A pipeline linking Russian petrol with European markets and making landfall in Germany is at the heart of a complex geopolitical struggle pitting the United States and several European countries against Germany, Russia and a consortium of companies and nations over the future of Europe’s energy supply chain.
The pipeline, Nord Stream 2, runs approximately 760 miles under the Baltic Sea and is expected to double Russia’s petrol export capacity to 110 billion cubic meters. It has received permits from all but one of the countries along the route; Denmark has requested that Gazprom and its Western partners in the project—France’s ENGIE, Austria’s OMV, Anglo-Dutch firm Royal Dutch Shell plc, Germany’s Uniper SE and Wintershall DEA—provide an alternate route. Gazprom has submitted three proposals to Danish authorities and is appealing the delay in court. If Denmark approves the project, it could be operational by the end of the year; if not, then wrangling over the Danish section of the route could take years.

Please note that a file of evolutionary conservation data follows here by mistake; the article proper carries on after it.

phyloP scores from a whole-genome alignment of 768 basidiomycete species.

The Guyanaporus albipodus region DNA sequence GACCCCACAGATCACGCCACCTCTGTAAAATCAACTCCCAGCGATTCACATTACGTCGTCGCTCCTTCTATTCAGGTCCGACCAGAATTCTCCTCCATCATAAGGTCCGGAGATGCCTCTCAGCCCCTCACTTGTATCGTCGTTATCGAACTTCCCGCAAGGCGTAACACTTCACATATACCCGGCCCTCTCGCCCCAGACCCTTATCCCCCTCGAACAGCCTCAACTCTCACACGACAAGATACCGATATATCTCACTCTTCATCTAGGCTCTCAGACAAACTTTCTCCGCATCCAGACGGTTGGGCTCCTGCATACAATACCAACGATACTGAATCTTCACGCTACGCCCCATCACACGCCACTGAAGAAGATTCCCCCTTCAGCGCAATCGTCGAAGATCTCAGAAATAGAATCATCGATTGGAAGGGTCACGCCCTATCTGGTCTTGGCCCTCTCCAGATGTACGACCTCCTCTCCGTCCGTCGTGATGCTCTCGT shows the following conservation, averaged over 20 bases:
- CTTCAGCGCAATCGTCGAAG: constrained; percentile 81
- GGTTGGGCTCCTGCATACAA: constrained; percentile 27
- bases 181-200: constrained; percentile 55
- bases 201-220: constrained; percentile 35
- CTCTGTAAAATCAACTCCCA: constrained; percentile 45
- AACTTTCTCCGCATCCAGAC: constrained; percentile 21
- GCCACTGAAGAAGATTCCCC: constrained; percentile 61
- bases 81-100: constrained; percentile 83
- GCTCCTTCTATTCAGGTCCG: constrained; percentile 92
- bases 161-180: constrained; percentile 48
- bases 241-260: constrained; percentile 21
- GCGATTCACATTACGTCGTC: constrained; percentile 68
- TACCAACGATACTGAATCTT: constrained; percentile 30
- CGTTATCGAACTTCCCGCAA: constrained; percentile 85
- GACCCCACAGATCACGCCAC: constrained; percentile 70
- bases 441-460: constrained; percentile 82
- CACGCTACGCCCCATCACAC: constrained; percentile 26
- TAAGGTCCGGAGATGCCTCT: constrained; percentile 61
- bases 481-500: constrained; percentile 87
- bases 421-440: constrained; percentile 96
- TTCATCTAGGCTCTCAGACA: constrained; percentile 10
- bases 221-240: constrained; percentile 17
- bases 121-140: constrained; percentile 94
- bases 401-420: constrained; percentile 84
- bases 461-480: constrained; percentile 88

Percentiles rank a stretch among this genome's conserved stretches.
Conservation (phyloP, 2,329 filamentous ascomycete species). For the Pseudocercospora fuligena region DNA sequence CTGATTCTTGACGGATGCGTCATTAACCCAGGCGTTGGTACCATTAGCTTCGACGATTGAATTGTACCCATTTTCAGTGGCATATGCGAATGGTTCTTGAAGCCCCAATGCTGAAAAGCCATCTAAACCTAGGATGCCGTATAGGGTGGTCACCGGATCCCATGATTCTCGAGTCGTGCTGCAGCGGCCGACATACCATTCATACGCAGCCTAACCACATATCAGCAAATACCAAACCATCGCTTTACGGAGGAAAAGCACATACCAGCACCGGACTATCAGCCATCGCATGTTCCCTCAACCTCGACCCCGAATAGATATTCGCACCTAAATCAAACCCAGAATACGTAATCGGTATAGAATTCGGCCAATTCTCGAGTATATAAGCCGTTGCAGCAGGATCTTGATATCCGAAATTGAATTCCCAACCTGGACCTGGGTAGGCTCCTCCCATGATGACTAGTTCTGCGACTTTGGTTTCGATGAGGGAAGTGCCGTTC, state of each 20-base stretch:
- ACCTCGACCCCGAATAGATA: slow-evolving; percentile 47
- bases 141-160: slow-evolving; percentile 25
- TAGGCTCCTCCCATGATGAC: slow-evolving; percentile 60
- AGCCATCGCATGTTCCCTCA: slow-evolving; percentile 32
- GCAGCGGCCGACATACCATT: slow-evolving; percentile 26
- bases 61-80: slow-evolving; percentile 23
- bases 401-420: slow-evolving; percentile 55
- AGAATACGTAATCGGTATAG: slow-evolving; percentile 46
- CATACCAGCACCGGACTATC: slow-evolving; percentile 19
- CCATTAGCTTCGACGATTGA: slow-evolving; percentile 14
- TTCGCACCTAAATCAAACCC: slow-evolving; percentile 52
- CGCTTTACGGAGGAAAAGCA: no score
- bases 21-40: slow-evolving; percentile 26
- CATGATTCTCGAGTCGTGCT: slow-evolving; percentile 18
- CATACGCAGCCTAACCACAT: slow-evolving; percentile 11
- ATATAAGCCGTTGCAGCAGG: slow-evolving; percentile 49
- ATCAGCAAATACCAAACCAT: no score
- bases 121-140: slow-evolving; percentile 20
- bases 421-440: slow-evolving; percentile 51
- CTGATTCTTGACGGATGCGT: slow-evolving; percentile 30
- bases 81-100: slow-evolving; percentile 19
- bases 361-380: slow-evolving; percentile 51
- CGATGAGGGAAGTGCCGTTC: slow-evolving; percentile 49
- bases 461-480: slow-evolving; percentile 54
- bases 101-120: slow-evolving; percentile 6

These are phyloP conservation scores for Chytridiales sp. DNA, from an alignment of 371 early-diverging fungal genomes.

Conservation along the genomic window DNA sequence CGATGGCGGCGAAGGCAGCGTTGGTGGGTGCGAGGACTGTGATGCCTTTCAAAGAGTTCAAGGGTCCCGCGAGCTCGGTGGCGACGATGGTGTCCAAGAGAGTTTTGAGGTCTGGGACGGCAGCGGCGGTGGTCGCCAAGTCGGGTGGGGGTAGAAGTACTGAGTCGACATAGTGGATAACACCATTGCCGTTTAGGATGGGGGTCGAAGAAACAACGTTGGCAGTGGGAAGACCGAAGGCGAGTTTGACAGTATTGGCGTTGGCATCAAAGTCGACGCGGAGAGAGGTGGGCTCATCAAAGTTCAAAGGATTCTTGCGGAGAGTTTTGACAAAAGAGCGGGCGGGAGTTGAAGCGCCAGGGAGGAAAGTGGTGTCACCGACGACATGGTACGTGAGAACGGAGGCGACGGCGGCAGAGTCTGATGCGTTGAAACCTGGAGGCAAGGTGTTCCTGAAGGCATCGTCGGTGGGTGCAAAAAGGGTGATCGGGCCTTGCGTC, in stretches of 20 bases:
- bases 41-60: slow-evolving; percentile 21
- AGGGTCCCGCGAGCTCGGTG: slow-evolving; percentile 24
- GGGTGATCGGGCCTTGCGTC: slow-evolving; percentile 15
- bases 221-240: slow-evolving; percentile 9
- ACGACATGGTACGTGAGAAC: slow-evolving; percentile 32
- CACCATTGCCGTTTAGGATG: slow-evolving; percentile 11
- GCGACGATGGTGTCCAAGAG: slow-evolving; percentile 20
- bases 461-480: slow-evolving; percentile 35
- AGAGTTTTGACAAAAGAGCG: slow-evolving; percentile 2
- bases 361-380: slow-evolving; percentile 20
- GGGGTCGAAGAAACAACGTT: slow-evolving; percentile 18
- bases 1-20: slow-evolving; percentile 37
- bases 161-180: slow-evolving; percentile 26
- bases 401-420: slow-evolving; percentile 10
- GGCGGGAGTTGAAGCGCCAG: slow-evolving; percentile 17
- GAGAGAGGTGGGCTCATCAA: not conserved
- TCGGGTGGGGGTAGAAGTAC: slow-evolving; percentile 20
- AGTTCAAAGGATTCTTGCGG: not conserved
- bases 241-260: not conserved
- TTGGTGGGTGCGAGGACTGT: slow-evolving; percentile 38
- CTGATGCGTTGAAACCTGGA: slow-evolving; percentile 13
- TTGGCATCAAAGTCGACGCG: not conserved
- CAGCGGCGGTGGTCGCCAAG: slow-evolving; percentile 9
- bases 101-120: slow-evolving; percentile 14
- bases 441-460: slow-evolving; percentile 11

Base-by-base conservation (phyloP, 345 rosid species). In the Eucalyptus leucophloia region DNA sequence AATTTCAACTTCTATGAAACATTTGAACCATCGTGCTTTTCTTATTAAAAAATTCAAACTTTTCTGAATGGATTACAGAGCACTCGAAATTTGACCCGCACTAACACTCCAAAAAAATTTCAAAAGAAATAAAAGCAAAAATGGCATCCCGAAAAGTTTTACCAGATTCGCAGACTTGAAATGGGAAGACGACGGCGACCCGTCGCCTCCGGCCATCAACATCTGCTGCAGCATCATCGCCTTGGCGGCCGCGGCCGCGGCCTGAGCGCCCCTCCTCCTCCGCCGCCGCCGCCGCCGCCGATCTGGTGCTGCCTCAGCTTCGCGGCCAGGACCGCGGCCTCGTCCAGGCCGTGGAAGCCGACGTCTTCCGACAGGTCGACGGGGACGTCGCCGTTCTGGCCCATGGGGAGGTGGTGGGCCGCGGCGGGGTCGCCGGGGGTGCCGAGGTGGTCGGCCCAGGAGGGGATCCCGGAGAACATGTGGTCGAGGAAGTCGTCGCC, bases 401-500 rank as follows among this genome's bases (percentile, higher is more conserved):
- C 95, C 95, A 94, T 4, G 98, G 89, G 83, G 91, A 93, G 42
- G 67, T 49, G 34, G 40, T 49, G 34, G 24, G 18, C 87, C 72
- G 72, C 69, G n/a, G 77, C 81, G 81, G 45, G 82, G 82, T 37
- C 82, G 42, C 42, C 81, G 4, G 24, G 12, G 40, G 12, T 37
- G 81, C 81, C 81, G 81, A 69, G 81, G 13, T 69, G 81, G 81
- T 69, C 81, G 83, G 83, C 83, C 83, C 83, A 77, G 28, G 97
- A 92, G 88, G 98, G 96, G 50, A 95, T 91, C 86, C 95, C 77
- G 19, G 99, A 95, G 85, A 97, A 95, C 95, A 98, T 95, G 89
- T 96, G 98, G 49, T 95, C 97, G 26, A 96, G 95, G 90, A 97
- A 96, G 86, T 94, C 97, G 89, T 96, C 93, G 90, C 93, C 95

Despite this hurdle, the project is forcing the United States and Germany into acute conflict. The U.S. has long opposed the project over worries that Russia would use its petrol as political leverage over the European Union, but the U.S. also wants to expand its presence in the European petrol market through deliveries of super-cooled liquefied natural gas (LNG) from the recent fracking boom.